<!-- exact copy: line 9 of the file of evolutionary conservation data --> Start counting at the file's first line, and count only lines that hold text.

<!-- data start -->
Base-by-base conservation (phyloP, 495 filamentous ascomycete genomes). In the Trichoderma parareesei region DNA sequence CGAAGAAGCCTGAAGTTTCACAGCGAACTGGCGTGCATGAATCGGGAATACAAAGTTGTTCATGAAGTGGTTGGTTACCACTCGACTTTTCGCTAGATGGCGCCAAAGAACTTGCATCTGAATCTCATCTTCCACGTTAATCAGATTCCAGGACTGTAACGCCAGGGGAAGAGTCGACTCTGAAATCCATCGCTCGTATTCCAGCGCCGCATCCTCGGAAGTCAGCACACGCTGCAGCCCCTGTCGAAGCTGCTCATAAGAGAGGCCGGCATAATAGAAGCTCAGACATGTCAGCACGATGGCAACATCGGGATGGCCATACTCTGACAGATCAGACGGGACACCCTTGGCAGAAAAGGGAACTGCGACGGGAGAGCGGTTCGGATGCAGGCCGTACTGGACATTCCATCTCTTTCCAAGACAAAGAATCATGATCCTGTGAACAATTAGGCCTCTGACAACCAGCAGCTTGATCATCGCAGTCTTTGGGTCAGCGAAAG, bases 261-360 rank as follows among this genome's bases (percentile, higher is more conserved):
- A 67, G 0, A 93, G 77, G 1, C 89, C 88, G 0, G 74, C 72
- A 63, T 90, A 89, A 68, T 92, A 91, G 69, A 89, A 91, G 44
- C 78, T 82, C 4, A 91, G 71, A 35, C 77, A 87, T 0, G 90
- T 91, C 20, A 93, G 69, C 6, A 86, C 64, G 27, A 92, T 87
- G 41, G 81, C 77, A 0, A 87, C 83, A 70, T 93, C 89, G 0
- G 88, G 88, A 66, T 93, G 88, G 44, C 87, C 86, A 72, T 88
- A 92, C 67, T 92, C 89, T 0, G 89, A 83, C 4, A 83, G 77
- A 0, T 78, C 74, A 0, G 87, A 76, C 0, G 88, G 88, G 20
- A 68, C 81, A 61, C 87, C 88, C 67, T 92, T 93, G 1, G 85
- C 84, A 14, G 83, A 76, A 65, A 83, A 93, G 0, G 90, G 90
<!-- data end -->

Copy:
- A 0, T 78, C 74, A 0, G 87, A 76, C 0, G 88, G 88, G 20